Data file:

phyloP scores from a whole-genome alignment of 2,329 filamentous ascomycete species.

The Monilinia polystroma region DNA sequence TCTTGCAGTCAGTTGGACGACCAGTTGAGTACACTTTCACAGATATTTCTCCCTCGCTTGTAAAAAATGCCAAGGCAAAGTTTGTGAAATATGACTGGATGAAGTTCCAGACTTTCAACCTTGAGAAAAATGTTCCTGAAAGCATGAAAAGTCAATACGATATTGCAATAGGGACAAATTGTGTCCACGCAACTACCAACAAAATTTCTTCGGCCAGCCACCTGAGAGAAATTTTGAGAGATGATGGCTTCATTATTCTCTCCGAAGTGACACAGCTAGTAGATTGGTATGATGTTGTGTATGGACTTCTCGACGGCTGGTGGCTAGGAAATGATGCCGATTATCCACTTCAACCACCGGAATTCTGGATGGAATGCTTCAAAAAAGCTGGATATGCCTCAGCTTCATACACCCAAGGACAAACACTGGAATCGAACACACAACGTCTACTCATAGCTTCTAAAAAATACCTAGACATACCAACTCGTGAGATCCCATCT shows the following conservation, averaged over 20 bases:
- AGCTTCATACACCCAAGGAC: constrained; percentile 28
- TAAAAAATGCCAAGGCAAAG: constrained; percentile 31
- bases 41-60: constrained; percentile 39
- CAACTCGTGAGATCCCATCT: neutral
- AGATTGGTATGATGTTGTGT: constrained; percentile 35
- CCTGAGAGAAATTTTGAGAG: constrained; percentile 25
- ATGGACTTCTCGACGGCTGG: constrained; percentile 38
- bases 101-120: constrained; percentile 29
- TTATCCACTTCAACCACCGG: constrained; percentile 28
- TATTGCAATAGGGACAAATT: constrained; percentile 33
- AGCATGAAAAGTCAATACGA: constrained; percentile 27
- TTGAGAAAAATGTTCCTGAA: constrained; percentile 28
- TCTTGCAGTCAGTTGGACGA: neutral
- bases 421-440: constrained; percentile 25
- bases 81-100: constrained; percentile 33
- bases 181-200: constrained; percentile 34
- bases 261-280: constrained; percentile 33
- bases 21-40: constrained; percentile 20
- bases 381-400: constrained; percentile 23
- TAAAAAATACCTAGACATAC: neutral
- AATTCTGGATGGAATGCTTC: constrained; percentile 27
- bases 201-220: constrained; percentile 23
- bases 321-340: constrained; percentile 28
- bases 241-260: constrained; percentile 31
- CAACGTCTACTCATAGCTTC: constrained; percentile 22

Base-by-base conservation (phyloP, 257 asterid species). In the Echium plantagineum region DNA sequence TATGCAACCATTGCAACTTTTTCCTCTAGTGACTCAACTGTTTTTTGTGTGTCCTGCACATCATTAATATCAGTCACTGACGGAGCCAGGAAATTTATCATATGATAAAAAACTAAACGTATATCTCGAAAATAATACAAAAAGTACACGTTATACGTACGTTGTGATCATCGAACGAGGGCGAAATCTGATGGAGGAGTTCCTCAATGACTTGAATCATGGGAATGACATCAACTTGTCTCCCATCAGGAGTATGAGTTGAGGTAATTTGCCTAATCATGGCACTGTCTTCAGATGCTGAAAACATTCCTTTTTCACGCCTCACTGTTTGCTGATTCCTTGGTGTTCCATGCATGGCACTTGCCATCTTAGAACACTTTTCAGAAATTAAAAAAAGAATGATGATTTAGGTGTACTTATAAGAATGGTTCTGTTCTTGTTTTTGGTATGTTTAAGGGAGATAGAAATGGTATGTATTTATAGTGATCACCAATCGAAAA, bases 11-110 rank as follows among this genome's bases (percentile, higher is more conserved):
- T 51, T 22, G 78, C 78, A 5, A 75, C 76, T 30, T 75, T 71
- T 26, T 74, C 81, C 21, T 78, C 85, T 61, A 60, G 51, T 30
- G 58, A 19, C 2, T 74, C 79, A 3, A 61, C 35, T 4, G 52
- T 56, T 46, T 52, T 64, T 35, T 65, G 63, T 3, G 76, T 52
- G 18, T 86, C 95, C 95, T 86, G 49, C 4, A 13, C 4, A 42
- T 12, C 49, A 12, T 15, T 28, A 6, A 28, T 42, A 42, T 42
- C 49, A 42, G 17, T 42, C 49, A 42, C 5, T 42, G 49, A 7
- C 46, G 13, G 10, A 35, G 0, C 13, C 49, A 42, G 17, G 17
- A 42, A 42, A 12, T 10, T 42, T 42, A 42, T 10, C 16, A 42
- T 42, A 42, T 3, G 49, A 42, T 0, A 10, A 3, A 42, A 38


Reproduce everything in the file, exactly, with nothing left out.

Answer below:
phyloP scores from a whole-genome alignment of 2,329 filamentous ascomycete species.

The Monilinia polystroma region DNA sequence TCTTGCAGTCAGTTGGACGACCAGTTGAGTACACTTTCACAGATATTTCTCCCTCGCTTGTAAAAAATGCCAAGGCAAAGTTTGTGAAATATGACTGGATGAAGTTCCAGACTTTCAACCTTGAGAAAAATGTTCCTGAAAGCATGAAAAGTCAATACGATATTGCAATAGGGACAAATTGTGTCCACGCAACTACCAACAAAATTTCTTCGGCCAGCCACCTGAGAGAAATTTTGAGAGATGATGGCTTCATTATTCTCTCCGAAGTGACACAGCTAGTAGATTGGTATGATGTTGTGTATGGACTTCTCGACGGCTGGTGGCTAGGAAATGATGCCGATTATCCACTTCAACCACCGGAATTCTGGATGGAATGCTTCAAAAAAGCTGGATATGCCTCAGCTTCATACACCCAAGGACAAACACTGGAATCGAACACACAACGTCTACTCATAGCTTCTAAAAAATACCTAGACATACCAACTCGTGAGATCCCATCT shows the following conservation, averaged over 20 bases:
- AGCTTCATACACCCAAGGAC: constrained; percentile 28
- TAAAAAATGCCAAGGCAAAG: constrained; percentile 31
- bases 41-60: constrained; percentile 39
- CAACTCGTGAGATCCCATCT: neutral
- AGATTGGTATGATGTTGTGT: constrained; percentile 35
- CCTGAGAGAAATTTTGAGAG: constrained; percentile 25
- ATGGACTTCTCGACGGCTGG: constrained; percentile 38
- bases 101-120: constrained; percentile 29
- TTATCCACTTCAACCACCGG: constrained; percentile 28
- TATTGCAATAGGGACAAATT: constrained; percentile 33
- AGCATGAAAAGTCAATACGA: constrained; percentile 27
- TTGAGAAAAATGTTCCTGAA: constrained; percentile 28
- TCTTGCAGTCAGTTGGACGA: neutral
- bases 421-440: constrained; percentile 25
- bases 81-100: constrained; percentile 33
- bases 181-200: constrained; percentile 34
- bases 261-280: constrained; percentile 33
- bases 21-40: constrained; percentile 20
- bases 381-400: constrained; percentile 23
- TAAAAAATACCTAGACATAC: neutral
- AATTCTGGATGGAATGCTTC: constrained; percentile 27
- bases 201-220: constrained; percentile 23
- bases 321-340: constrained; percentile 28
- bases 241-260: constrained; percentile 31
- CAACGTCTACTCATAGCTTC: constrained; percentile 22

Base-by-base conservation (phyloP, 257 asterid species). In the Echium plantagineum region DNA sequence TATGCAACCATTGCAACTTTTTCCTCTAGTGACTCAACTGTTTTTTGTGTGTCCTGCACATCATTAATATCAGTCACTGACGGAGCCAGGAAATTTATCATATGATAAAAAACTAAACGTATATCTCGAAAATAATACAAAAAGTACACGTTATACGTACGTTGTGATCATCGAACGAGGGCGAAATCTGATGGAGGAGTTCCTCAATGACTTGAATCATGGGAATGACATCAACTTGTCTCCCATCAGGAGTATGAGTTGAGGTAATTTGCCTAATCATGGCACTGTCTTCAGATGCTGAAAACATTCCTTTTTCACGCCTCACTGTTTGCTGATTCCTTGGTGTTCCATGCATGGCACTTGCCATCTTAGAACACTTTTCAGAAATTAAAAAAAGAATGATGATTTAGGTGTACTTATAAGAATGGTTCTGTTCTTGTTTTTGGTATGTTTAAGGGAGATAGAAATGGTATGTATTTATAGTGATCACCAATCGAAAA, bases 11-110 rank as follows among this genome's bases (percentile, higher is more conserved):
- T 51, T 22, G 78, C 78, A 5, A 75, C 76, T 30, T 75, T 71
- T 26, T 74, C 81, C 21, T 78, C 85, T 61, A 60, G 51, T 30
- G 58, A 19, C 2, T 74, C 79, A 3, A 61, C 35, T 4, G 52
- T 56, T 46, T 52, T 64, T 35, T 65, G 63, T 3, G 76, T 52
- G 18, T 86, C 95, C 95, T 86, G 49, C 4, A 13, C 4, A 42
- T 12, C 49, A 12, T 15, T 28, A 6, A 28, T 42, A 42, T 42
- C 49, A 42, G 17, T 42, C 49, A 42, C 5, T 42, G 49, A 7
- C 46, G 13, G 10, A 35, G 0, C 13, C 49, A 42, G 17, G 17
- A 42, A 42, A 12, T 10, T 42, T 42, A 42, T 10, C 16, A 42
- T 42, A 42, T 3, G 49, A 42, T 0, A 10, A 3, A 42, A 38